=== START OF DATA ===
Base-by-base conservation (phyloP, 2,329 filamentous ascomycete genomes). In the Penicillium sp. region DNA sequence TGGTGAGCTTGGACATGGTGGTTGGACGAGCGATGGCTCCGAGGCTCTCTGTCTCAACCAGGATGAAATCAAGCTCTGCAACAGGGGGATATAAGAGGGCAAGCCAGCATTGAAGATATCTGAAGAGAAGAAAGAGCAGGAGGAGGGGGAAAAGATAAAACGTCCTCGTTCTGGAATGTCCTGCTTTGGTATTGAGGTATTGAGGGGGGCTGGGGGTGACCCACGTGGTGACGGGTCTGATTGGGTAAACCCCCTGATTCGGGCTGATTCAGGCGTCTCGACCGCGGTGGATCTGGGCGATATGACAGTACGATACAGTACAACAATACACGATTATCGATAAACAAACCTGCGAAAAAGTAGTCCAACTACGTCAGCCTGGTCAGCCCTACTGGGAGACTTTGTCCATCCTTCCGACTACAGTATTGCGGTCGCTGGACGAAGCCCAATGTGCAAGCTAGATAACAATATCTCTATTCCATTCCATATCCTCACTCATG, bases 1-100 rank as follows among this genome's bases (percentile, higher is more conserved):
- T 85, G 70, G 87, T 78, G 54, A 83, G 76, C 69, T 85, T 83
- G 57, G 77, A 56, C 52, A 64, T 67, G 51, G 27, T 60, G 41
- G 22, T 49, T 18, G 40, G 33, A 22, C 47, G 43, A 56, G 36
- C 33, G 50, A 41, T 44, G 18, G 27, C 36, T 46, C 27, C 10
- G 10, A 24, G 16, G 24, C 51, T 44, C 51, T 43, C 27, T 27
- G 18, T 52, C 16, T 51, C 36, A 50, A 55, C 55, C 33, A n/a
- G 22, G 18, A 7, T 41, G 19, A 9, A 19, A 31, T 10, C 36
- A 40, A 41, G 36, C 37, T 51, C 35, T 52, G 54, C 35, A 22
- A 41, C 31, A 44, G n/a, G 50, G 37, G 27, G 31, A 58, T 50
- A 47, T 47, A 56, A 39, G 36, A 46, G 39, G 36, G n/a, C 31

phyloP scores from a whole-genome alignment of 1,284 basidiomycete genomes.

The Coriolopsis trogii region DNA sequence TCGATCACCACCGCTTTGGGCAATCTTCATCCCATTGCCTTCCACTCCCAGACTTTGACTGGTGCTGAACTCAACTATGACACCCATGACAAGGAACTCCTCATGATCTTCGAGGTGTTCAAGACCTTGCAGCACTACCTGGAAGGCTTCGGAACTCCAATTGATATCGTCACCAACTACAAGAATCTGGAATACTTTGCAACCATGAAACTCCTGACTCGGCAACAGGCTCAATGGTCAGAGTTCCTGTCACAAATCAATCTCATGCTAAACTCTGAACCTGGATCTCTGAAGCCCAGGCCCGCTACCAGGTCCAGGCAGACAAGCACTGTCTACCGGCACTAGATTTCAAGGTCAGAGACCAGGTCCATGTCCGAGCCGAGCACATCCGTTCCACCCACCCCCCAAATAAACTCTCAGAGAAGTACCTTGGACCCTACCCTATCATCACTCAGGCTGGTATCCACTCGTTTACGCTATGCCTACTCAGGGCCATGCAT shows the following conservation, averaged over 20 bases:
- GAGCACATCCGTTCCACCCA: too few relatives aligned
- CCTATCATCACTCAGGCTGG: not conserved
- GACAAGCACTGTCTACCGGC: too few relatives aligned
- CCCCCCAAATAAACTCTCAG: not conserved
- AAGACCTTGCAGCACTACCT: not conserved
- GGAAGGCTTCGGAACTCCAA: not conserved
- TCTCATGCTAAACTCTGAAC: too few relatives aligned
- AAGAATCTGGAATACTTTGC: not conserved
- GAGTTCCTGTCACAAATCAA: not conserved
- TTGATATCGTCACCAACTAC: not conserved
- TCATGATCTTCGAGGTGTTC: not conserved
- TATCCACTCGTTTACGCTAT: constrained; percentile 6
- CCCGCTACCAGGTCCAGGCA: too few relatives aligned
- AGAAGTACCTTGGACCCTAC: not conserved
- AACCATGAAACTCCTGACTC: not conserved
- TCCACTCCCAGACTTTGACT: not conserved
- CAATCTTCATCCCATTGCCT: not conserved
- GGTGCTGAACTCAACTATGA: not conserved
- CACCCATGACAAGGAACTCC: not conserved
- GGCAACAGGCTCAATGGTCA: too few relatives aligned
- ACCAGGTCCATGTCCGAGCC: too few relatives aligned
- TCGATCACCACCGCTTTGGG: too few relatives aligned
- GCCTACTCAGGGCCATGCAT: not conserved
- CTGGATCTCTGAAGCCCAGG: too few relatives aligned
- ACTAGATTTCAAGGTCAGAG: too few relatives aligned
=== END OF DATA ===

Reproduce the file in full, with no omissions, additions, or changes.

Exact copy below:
Base-by-base conservation (phyloP, 2,329 filamentous ascomycete genomes). In the Penicillium sp. region DNA sequence TGGTGAGCTTGGACATGGTGGTTGGACGAGCGATGGCTCCGAGGCTCTCTGTCTCAACCAGGATGAAATCAAGCTCTGCAACAGGGGGATATAAGAGGGCAAGCCAGCATTGAAGATATCTGAAGAGAAGAAAGAGCAGGAGGAGGGGGAAAAGATAAAACGTCCTCGTTCTGGAATGTCCTGCTTTGGTATTGAGGTATTGAGGGGGGCTGGGGGTGACCCACGTGGTGACGGGTCTGATTGGGTAAACCCCCTGATTCGGGCTGATTCAGGCGTCTCGACCGCGGTGGATCTGGGCGATATGACAGTACGATACAGTACAACAATACACGATTATCGATAAACAAACCTGCGAAAAAGTAGTCCAACTACGTCAGCCTGGTCAGCCCTACTGGGAGACTTTGTCCATCCTTCCGACTACAGTATTGCGGTCGCTGGACGAAGCCCAATGTGCAAGCTAGATAACAATATCTCTATTCCATTCCATATCCTCACTCATG, bases 1-100 rank as follows among this genome's bases (percentile, higher is more conserved):
- T 85, G 70, G 87, T 78, G 54, A 83, G 76, C 69, T 85, T 83
- G 57, G 77, A 56, C 52, A 64, T 67, G 51, G 27, T 60, G 41
- G 22, T 49, T 18, G 40, G 33, A 22, C 47, G 43, A 56, G 36
- C 33, G 50, A 41, T 44, G 18, G 27, C 36, T 46, C 27, C 10
- G 10, A 24, G 16, G 24, C 51, T 44, C 51, T 43, C 27, T 27
- G 18, T 52, C 16, T 51, C 36, A 50, A 55, C 55, C 33, A n/a
- G 22, G 18, A 7, T 41, G 19, A 9, A 19, A 31, T 10, C 36
- A 40, A 41, G 36, C 37, T 51, C 35, T 52, G 54, C 35, A 22
- A 41, C 31, A 44, G n/a, G 50, G 37, G 27, G 31, A 58, T 50
- A 47, T 47, A 56, A 39, G 36, A 46, G 39, G 36, G n/a, C 31

phyloP scores from a whole-genome alignment of 1,284 basidiomycete genomes.

The Coriolopsis trogii region DNA sequence TCGATCACCACCGCTTTGGGCAATCTTCATCCCATTGCCTTCCACTCCCAGACTTTGACTGGTGCTGAACTCAACTATGACACCCATGACAAGGAACTCCTCATGATCTTCGAGGTGTTCAAGACCTTGCAGCACTACCTGGAAGGCTTCGGAACTCCAATTGATATCGTCACCAACTACAAGAATCTGGAATACTTTGCAACCATGAAACTCCTGACTCGGCAACAGGCTCAATGGTCAGAGTTCCTGTCACAAATCAATCTCATGCTAAACTCTGAACCTGGATCTCTGAAGCCCAGGCCCGCTACCAGGTCCAGGCAGACAAGCACTGTCTACCGGCACTAGATTTCAAGGTCAGAGACCAGGTCCATGTCCGAGCCGAGCACATCCGTTCCACCCACCCCCCAAATAAACTCTCAGAGAAGTACCTTGGACCCTACCCTATCATCACTCAGGCTGGTATCCACTCGTTTACGCTATGCCTACTCAGGGCCATGCAT shows the following conservation, averaged over 20 bases:
- GAGCACATCCGTTCCACCCA: too few relatives aligned
- CCTATCATCACTCAGGCTGG: not conserved
- GACAAGCACTGTCTACCGGC: too few relatives aligned
- CCCCCCAAATAAACTCTCAG: not conserved
- AAGACCTTGCAGCACTACCT: not conserved
- GGAAGGCTTCGGAACTCCAA: not conserved
- TCTCATGCTAAACTCTGAAC: too few relatives aligned
- AAGAATCTGGAATACTTTGC: not conserved
- GAGTTCCTGTCACAAATCAA: not conserved
- TTGATATCGTCACCAACTAC: not conserved
- TCATGATCTTCGAGGTGTTC: not conserved
- TATCCACTCGTTTACGCTAT: constrained; percentile 6
- CCCGCTACCAGGTCCAGGCA: too few relatives aligned
- AGAAGTACCTTGGACCCTAC: not conserved
- AACCATGAAACTCCTGACTC: not conserved
- TCCACTCCCAGACTTTGACT: not conserved
- CAATCTTCATCCCATTGCCT: not conserved
- GGTGCTGAACTCAACTATGA: not conserved
- CACCCATGACAAGGAACTCC: not conserved
- GGCAACAGGCTCAATGGTCA: too few relatives aligned
- ACCAGGTCCATGTCCGAGCC: too few relatives aligned
- TCGATCACCACCGCTTTGGG: too few relatives aligned
- GCCTACTCAGGGCCATGCAT: not conserved
- CTGGATCTCTGAAGCCCAGG: too few relatives aligned
- ACTAGATTTCAAGGTCAGAG: too few relatives aligned